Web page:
Gold prices are on the move again, settling at $1,260 per ounce at market close on Monday, according to Apmex.

That's after gold prices fell 5% last week, the largest decline in the metal of Midas since 2013. "Gold prices are quite appealing after the recent correction," notes Richard Xu, portfolio manager at China-based HuaAn Gold. "In China, what we see today is that there is some demand to buy gold following its dip."

Former U.S. Congressman Ron Paul concurred with that assessment in an appearance on CNBC last week. A healthy economy "will be fundamentally good for gold," Paul said.

Paul says that an ongoing low-interest rate policy by the Federal Reserve will boost gold prices and that the volatile U.S. presidential race, no matter which candidate emerges victorious, won't substantially impact precious metal prices.

"The laws of economics are more powerful than all the politicians and all the central bankers," Paul added. "Nothing really changes, no matter who wins. Governments keep growing, deficits keep growing. The Fed keeps printing more money so I don't expect a lot to change. When you print money and you have a fiat currency, it all becomes political; deficits are looked at as benefits."

There's another school of thought that investors plowing cash into gold-based exchange traded funds are driving gold prices forward. Take the SPDR Gold Trust (GLD) - Get Report , which has outperformed at an 18% return in 2016, year to date. The fund has significantly outperformed the S&P 500 - by a 15% margin - in the past seven years, a period where S&P 500 investors saw solid growth. And, since the gold fund opened in 2004, it has generated a 157% positive return for investors, while the S&P 500 has returned 113%, over the same timeframe.

That's a remarkable figure, given that hold prices cratered in 2013, falling 28%, while the S&P 500 rose 32% in the same period, according to Morningstar. In the recent rebound in gold prices, investors are flocking to the SPDR Gold Trust, with the fund taking in $454 million in inflows, from October 3 to October 7.

But with that extra focus on GLD, precious metals experts think there is a better opportunity in other gold-themed ETFs. "Although the SPDR Gold Trust is the most popular and well-known gold ETF for investors, there is already quite a bit of crowding in this exchange-traded fund," says Joe Yaffe, co-founder of Gainesville Coins, in Lutz, Fla.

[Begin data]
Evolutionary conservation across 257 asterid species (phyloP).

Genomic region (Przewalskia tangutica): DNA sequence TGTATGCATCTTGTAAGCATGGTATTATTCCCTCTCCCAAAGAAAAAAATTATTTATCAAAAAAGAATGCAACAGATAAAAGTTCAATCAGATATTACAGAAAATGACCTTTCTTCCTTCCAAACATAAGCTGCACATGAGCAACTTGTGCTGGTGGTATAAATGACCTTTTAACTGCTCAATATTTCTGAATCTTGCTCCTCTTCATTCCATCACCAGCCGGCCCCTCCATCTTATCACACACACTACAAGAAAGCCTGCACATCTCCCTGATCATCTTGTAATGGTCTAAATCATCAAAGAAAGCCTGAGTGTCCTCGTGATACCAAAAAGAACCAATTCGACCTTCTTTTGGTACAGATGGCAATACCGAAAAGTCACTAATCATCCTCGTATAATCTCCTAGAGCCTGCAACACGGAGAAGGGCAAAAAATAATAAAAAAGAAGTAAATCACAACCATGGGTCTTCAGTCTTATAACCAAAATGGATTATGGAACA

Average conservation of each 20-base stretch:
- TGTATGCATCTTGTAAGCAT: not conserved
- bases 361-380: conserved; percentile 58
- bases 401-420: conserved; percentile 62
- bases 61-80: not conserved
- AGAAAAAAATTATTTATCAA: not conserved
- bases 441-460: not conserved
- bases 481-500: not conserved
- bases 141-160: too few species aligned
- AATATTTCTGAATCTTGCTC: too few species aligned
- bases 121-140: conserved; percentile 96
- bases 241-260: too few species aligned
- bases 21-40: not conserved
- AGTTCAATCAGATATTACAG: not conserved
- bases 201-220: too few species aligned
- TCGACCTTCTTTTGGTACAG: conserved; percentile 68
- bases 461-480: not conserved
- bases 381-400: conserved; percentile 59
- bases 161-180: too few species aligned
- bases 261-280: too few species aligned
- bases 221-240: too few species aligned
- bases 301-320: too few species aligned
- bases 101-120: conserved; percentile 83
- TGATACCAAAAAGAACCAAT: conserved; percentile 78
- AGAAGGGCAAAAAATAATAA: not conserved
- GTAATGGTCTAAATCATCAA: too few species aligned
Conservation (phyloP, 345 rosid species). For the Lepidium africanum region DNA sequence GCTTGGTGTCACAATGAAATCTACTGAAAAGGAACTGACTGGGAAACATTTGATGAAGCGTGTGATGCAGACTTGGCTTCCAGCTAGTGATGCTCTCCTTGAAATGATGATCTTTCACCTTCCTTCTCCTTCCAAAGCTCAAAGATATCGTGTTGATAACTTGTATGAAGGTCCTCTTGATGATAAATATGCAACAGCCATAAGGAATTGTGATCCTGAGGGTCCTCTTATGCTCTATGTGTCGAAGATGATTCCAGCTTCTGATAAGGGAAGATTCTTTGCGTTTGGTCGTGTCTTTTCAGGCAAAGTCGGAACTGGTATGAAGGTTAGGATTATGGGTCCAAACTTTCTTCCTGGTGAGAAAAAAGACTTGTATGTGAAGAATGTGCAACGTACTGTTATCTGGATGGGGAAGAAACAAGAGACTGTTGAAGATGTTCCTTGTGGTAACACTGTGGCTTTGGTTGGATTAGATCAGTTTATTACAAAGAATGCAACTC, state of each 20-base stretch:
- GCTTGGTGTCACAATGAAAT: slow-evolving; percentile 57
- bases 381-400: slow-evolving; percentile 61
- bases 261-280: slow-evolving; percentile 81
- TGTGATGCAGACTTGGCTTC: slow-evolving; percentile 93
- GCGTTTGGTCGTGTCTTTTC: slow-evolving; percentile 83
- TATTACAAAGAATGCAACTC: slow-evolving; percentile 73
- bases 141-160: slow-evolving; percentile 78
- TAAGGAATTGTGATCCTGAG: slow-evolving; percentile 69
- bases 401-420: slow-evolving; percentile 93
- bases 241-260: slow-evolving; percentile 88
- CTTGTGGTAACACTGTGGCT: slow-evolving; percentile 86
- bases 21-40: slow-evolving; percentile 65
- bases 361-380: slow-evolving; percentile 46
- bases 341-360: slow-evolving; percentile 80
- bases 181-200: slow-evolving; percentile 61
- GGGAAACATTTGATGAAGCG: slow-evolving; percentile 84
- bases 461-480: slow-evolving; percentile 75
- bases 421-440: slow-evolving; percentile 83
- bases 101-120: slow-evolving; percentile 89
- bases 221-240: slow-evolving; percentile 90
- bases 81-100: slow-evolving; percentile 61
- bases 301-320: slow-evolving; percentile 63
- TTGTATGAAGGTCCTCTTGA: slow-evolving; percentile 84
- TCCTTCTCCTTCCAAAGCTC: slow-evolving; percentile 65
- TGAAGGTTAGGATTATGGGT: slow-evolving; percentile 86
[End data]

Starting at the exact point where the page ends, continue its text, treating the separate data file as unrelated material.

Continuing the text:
Right now, there's more opportunity for room to run in the more volatile gold mining ETFs -- the Market Vectors Gold Miners ETF (GDX) - Get Report and the highly leveraged Market Vectors Junior Gold Miners ETF (GDXJ) - Get Report , Yaffe says. "These ETFs have outpaced the returns from GLD, but remain shy of their 2016 highs, so they represent the more lucrative play in the gold ETF space," he adds.

Yaffe falls into the category of precious metals specialists who say gold prices will be higher by year-end, primarily because none of the underlying fundamentals that caused the precious metals rally in 2016 have abated.

"The consequences of ultra-low interest rates, general instability in the banking industry, persistently weak growth for the global economy, and the ineffectiveness of monetary policy from central banks, all remain risk factors," he says. "Amid these factors, demand for gold as a safe haven from potential market disruptions will remain robust. While $1,500 per ounce may be an overly ambitious target for the next three months, given gold's high point of about $1,360 per ounce so far this calendar year, $1,400 seems a reasonable target for the end of 2016."

Other gold experts share the same sentiment. "Gold prices by year end should be in the $1,420 price range," says Charles Thorngren, chief executive at Noble Gold Investments, in Los Angeles. "With the constant 'no action' by the Federal Reserve and the upcoming election, there won't be enough momentum to bring us to the $1,500 level in the next couple of months."

Whether you're an ETF buyer or a physical metals buyer, the end result is the same spot price wise, Thorngren adds. "Expect to see a consistent move up on the gold prices until the end of the year, but with caution due to the election and the ever present chatter about the Fed raising interest rates."